RBA Rate Decision – October 2015 Ben Kingsley CommentaryNow, I wanted to talk about the Australian Dollar. The good news with the Australian Dollar hovering around 70 cents, want to get it down a little bit lower. Probably around 67 – 68 cents is a pretty amazing country, it could go, if we go into recession, as low as 65. In my terms, I think 68 is where we are probably going to finish up. If we have a good economic pathway and good recovery, we’ll probably sit around that 70 – 74 cents mark. Now, what is a low Australian Dollar good for? Naturally, it is good for our exports. It’s good for our manufacturing, it’s good for our primary production, selling all of those agricultural goods, our meats, cheeses, dairy, all of that are really important. But secondly to that, there are two other areas and one of the area that has been sluggish of late has been immigration. Immigration has been slowing so I suspect a low Australian Dollar, we want to encourage more and more foreign students to our universities. Those foreign students are really really important for the long term future. We need a growing population. We have a really high wage cost, it makes us less competitive in manufacturing so it’s really important that we bring these new immigration in, they get their qualifications and hopefully they secure a visa and they stay and form part of the great multicultural Australia that we currently enjoy. If we have that low cost in terms of low Australian Dollar, we get foreign investments and foreign students coming in and they are going to do some of the heavy-lifting that we need because they will build up our population, they’ll rent the properties that we’re building, the investment properties that we’re building as well which is really important until they stabilise and buy their own home here in Australia. The other important thing with low Australian Dollar is tourism. Inbound tourism is going to be important part for building GDP. As we transition from the CAPEX expenditure in the mining and we move to mainstream production and a softening production at that, we are going to need to look at these types of industry to bring those people in so I expect Australia to be flavor of the month again in terms of international arrival coming to enjoy the beautiful nature that we have here in Australia. Really really important and I suspect some of the domestic tourist may be looking to put off their holiday because the dollar is lower and have an interstate holiday instead such as a short break up in Queensland. That’s going to be good for Queensland, it’s going to be good for the Queensland’s economy. Certainly, the North Queensland’s tropical areas are going to enjoy, I suspect, a spike in terms of tourism activity and what’s going to happen in those region as well.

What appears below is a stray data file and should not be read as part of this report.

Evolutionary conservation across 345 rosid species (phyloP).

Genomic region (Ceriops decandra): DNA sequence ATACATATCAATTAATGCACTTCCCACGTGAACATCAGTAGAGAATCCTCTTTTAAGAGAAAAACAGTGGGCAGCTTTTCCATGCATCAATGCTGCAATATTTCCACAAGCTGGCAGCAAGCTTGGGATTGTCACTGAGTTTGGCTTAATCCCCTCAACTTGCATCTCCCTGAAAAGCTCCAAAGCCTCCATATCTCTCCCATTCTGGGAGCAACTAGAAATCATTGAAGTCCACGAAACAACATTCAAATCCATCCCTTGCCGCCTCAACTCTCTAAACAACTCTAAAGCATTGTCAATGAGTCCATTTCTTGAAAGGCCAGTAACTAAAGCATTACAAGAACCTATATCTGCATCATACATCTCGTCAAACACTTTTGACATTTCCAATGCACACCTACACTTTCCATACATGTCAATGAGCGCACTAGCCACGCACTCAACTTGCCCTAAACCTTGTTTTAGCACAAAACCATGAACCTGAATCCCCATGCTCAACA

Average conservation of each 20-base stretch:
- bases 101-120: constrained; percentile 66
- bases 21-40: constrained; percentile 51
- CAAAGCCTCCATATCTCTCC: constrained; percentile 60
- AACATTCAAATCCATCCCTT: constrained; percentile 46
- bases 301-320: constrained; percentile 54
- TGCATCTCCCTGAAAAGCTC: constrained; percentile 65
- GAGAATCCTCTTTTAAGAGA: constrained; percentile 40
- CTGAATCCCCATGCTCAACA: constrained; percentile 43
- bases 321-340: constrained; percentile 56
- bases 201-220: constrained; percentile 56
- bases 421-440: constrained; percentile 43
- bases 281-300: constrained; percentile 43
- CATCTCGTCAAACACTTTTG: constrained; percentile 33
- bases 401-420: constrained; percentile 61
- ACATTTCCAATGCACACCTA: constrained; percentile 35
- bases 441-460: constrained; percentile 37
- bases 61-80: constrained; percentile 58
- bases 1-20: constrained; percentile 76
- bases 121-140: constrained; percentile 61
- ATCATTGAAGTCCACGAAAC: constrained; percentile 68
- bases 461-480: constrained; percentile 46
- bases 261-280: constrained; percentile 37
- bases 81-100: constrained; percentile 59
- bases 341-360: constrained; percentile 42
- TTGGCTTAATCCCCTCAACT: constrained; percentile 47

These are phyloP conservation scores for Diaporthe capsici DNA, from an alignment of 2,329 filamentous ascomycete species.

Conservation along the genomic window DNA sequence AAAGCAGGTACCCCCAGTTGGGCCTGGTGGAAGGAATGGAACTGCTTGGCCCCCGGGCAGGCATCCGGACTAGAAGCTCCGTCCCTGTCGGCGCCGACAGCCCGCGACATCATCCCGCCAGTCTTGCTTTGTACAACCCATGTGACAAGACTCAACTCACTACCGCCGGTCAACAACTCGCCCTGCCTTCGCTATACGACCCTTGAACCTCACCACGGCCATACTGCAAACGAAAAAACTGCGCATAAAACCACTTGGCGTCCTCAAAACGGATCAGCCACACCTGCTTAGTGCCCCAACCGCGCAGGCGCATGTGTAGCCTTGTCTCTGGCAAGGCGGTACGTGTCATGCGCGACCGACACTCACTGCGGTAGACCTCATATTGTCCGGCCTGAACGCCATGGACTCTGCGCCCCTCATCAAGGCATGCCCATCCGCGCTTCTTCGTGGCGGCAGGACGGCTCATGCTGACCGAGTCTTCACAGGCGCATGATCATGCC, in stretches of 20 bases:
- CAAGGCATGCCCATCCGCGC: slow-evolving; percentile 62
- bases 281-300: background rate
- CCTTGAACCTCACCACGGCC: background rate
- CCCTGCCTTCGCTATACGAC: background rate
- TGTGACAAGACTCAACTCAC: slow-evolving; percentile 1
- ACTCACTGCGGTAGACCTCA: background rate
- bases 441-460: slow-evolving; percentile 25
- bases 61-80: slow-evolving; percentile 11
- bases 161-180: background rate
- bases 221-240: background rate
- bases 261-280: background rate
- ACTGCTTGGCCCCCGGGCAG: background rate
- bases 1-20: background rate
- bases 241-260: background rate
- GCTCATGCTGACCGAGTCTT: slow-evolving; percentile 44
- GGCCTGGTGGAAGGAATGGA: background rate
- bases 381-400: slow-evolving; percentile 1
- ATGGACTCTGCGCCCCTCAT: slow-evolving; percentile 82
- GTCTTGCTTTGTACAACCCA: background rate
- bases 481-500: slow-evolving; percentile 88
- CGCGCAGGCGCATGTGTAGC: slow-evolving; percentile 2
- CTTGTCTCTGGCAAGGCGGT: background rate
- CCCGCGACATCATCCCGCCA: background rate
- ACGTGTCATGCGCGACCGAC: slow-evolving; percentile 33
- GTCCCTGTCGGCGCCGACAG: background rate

What’s the overall?

So, in summary, we are going to see potentially, interest rates on hold for the long period with a possible reduction in the early 2016. I’m not buying into a rate cut in the next Board Meeting which is the Melbourne Cup November Board Meeting. Some are but I’m not going to go there even though I think from memory, the last couple of years, we’ve actually seen a rate cut on Melbourne Cup Days. I don’t think that’s going to happen, I think we are going to try and ride it out. If conditions deteriorate further, obviously that would mean a rate cut prior to the new calendar year. But for me, I think interest rate are on hold and I still believe that. I don’t think interest rates will go down any lower until we see further deterioration across the broader economy but we’ve all got a job to do. We got to get out there and spend.We got to enjoy. I don’t mind you saving and paying some debts down but we also got to contribute because if that changes, job security changes so it’s a really important message. And I finally want to leave you with this point, on our website in the next couple of weeks, you will see me producing a new video on what’s going to happen in regards to pricing interest rates and pricing mortgages into the future. In the past, we’ve seen mortgages priced based on general .7 or .8% discount off the standard variable rate and the sort of across the board type pricing regime. That’s going to change. We are going to see mortgages go down to what we call risk pricing analysis based on the household and so that is going to be part of this change that we are going to see in terms of mortgages over the next possibly 18 months to 36 months and I want to share a video on that information for you and that will be available under our mortgage section on our website.

Thanks for watching.


(Those people watching/reading this should be reminded this is an opinion comment by Ben Kingsley, and should not be used when making decision about financial matters without seeking further clarification and understanding of your own personal circumstances. This article is not advice you should rely upon. I recommend you speak to one of our licensed professionals before taking any action with your financial affairs.)